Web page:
Average read time: 8 minutes.
There’s undoubtedly a flood of emerging talented local designers. This rise of interest in local design has led to a surge of brand exports from Rich Mnisi to Thebe Magugu, who are raising the South African flag high and commanding a phenomenal fashion presence.
Mmuso Potsane and Maxwell Boko, the designers of their eponymous label, Mmuso Maxwell are one of these success stories. From being interns for the iconic David Tlale, they’ve solidified their place in the fashion arena, even dressing the superstar Beyoncé in 2018 when she was in the country.
When did your love of fashion begin?
Maxwell: When I first saw the music video for Cassie’s Official girl in primary school, in the opening scene she wore a khaki cropped jacket and ripped blue jean shorts. That was my first sketch. It was only late in high school though that I actually thought of fashion as something I’d like to pursue.
Mmuso: My initial introduction to fashion was through the TV show soap opera The Bold and the Beautiful. I vaguely remember being intrigued by the concept of Forrester Creations even though I did not fully grasp at the time what it was [a fashion house].
You both appeared on David Tlale’s show The Intern. How did you decide to become a duo and create a brand?
Mmuso and Maxwell: During the internship program we noticed that we had similar aesthetics and views in relation to design. We later figured that we would make a far more compelling brand as a duo instead of two similar brands, so we started Mmuso Maxwell.
You seem to have an architectural approach to clothes that offer impeccable tailoring. Please take us through your design process?
Mmuso and Maxwell: Thank you. Tailoring is a primary element of our brand’s DNA. When creating a collection, we obsess over the patterns, fabrication, and the actual making of the garment even more so than the style.
The process generally starts with pictures of what we are inspired by and drawn to at that moment. This can range from artworks, visual artists, and traditional attire to African architecture. We then start sketching. Mmuso prefers drawing to get new ideas. From there we sample nonstop until we get the perfect fit, well an almost perfect fit, we are never really satisfied.
Congratulations on your critically acclaimed collection. What was the driving force and narrative behind it?
Mmuso and Maxwell: Our Spring/Summer 2021 collection is titled Imbokodo (The Rock) and basically we wanted to challenge the narrative of a woman’s place in society, especially in African cultures. So we dove into the world of these culturally influenced women who live in a modern space. Women who encompass these contemporary features, despite our patriarchal notions, hold prominent positions in society, politics and the economy.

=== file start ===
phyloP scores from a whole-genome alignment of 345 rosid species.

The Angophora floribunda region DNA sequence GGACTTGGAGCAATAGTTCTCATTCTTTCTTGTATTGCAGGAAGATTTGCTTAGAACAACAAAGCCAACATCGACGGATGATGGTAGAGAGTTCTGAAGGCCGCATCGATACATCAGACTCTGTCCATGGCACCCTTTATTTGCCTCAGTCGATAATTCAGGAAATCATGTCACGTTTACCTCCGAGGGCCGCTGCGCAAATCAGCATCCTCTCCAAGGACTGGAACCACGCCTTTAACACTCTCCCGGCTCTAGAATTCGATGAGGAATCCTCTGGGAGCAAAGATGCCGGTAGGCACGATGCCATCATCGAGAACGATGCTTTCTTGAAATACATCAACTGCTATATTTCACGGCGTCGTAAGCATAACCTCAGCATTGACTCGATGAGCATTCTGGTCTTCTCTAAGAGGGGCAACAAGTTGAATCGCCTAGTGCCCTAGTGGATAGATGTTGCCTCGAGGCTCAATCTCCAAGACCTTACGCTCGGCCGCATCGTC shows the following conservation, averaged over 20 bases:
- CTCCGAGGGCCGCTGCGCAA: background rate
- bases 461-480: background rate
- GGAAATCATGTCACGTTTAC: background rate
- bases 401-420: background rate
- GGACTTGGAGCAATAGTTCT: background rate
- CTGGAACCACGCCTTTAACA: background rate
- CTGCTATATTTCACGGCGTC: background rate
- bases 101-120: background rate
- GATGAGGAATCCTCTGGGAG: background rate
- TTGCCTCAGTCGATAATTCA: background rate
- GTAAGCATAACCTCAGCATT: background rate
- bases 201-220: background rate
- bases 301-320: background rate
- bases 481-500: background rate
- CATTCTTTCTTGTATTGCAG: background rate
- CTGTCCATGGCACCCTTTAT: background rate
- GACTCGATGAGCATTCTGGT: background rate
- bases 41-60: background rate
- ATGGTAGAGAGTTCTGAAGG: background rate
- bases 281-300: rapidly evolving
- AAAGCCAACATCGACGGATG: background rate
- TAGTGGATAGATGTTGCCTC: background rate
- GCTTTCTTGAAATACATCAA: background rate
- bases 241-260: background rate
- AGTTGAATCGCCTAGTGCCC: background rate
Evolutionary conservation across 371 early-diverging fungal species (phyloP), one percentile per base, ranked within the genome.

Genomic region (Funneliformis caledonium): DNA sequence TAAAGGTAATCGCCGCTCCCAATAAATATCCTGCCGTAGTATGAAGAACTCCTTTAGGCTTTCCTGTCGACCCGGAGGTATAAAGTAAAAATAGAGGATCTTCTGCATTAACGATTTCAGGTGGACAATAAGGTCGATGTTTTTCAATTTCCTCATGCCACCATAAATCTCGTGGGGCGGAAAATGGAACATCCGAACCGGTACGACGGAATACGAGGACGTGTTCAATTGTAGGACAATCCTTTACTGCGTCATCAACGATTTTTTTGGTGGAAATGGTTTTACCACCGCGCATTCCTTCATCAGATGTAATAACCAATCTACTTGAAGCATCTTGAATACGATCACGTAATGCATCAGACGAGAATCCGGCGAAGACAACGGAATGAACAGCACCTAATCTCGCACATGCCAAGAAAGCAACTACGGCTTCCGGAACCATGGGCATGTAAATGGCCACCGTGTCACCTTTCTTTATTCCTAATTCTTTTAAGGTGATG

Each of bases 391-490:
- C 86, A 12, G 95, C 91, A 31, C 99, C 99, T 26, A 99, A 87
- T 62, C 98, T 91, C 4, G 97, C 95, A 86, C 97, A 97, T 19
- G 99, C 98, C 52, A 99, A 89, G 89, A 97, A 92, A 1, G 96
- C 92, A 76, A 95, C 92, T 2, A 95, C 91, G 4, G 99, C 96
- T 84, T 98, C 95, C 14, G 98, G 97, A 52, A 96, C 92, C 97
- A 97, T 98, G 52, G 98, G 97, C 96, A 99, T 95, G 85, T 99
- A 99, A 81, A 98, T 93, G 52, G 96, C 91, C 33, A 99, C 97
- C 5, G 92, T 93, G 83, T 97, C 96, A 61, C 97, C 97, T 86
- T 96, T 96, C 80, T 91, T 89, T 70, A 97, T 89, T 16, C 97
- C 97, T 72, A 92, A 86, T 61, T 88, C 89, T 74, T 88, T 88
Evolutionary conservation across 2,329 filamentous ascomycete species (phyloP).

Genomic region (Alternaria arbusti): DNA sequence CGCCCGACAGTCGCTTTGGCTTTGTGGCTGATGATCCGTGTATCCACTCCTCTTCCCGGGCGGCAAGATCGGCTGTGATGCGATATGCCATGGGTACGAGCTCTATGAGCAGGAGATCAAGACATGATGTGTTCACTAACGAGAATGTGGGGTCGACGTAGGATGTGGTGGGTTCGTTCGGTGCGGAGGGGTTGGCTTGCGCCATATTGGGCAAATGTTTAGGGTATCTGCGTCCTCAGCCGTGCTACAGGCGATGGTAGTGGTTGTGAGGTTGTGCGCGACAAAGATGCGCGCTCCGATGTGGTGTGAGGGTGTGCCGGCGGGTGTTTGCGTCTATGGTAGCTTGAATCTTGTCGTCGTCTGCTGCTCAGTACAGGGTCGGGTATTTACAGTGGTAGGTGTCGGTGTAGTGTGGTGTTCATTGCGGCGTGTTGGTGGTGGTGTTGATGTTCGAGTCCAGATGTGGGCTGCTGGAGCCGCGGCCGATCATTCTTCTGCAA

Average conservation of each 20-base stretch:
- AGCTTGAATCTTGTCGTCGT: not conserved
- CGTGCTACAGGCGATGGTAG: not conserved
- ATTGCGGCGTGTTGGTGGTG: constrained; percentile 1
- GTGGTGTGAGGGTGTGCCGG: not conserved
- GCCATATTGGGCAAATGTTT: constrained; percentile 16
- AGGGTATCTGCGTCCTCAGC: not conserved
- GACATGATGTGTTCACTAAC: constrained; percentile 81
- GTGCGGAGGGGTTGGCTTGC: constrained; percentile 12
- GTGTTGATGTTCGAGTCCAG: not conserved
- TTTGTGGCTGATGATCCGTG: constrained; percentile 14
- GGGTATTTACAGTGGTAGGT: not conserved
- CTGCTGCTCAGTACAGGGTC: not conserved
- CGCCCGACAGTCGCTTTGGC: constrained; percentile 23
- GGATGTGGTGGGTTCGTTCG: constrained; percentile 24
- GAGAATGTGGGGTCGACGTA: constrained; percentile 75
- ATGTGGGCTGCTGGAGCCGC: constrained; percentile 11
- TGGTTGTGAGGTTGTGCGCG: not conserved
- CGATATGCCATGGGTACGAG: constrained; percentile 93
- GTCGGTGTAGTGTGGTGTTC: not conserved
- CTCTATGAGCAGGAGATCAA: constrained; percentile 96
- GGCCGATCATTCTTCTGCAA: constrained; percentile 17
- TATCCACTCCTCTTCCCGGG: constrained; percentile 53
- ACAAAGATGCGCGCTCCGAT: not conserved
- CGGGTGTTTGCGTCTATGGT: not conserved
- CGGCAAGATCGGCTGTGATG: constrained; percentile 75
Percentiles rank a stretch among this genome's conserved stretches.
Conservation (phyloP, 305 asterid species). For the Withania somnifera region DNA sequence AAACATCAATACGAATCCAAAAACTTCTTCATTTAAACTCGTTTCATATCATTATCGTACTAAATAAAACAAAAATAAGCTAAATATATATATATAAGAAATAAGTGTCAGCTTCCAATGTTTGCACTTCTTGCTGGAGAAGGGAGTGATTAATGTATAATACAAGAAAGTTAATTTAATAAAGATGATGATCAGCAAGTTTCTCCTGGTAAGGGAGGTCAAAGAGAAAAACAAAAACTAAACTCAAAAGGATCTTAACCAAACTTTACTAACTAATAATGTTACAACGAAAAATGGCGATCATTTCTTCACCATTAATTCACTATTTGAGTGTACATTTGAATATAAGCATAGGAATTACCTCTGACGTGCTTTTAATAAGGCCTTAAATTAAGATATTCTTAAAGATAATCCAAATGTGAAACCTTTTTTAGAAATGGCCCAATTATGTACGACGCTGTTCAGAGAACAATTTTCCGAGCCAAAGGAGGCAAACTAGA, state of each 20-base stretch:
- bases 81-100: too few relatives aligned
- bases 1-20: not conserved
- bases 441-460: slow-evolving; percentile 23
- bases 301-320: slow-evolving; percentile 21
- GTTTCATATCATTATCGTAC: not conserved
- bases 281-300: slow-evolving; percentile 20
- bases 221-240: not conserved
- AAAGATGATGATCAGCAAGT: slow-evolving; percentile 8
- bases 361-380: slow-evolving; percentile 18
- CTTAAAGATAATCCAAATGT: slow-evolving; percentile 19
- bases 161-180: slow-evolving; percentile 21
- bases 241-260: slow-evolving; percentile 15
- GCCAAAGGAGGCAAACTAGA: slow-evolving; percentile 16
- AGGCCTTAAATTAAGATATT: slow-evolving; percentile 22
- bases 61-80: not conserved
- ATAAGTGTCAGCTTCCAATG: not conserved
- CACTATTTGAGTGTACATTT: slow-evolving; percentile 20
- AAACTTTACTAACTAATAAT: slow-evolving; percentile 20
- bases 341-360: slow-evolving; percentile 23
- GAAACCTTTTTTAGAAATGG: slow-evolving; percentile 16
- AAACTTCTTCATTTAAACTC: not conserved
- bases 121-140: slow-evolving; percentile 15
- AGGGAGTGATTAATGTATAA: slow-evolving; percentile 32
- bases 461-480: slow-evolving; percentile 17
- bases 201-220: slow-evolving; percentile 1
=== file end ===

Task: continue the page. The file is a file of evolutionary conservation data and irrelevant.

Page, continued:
Who is the Mmuso Maxwell consumer?
Mmuso and Maxwell: Our customer is an intelligent working woman between the ages of 25 and 60. Someone who is seeking interesting, thought-out, and well-made clothes for her daily wardrobe.
You had the privilege of having Beyoncé wear one of your pieces. What was the experience like?
Mmuso and Maxwell: Our initial intention of contacting her stylist was in the hope that we could get tickets for the Global Citizen Festival, which we did. We didn’t realise the impact of dressing her until the pictures were out. It was phenomenal, not to mention emotional.
Where do you guys feel inspired?
Mmuso: When I go back home to Qwaqwa in Free State.
Maxwell: Me too [laughs]. Ntlaza in the Eastern Cape is the best place to reflect and gather inspiration for me.
What challenges do you face as designers and businessmen?
Mmuso and Maxwell: Certainly manufacturing and production. We make our samples ourselves with our tailor but the difficulty is finding a Cut, Make and Trim (CMT) that can reproduce that quality for production. Sourcing fabrics is also a challenge, unfortunately South Africa does not offer a wide range of fabrics, and options are very limited.
How has the Covid-19 pandemic affected your business as well as your creative process?
Mmuso and Maxwell: There was a decline in sales, however, the most significant change was that we simplified our creative process, we now gravitate more towards creating less complicated clothes.
What are your career highlights?
Mmuso: I actually don’t have one yet [laughs].
Maxwell: Definitely our SS17 fashion show, a season after winning New Talent Search at SA Fashion Week. It was our first independent collection after the internship program. The reaction and reception to our Lilac Asymmetrical suit in 2019 was our first time introducing the style. Initially, I did not like the cut but ended up falling in love with it.
What’s next for Mmuso Maxwell?
Mmuso and Maxwell: Launching our online store in November. Hopefully, we will also get more stockists so we can expand the business and create much-needed job opportunities for our community.
Pre-order their collection here.
Words | Sibusiso Mkize @sbustylegeek
Editor | Nikki Temkin @Nikkitemkin
Images| Courtesy of Mmuso Maxwell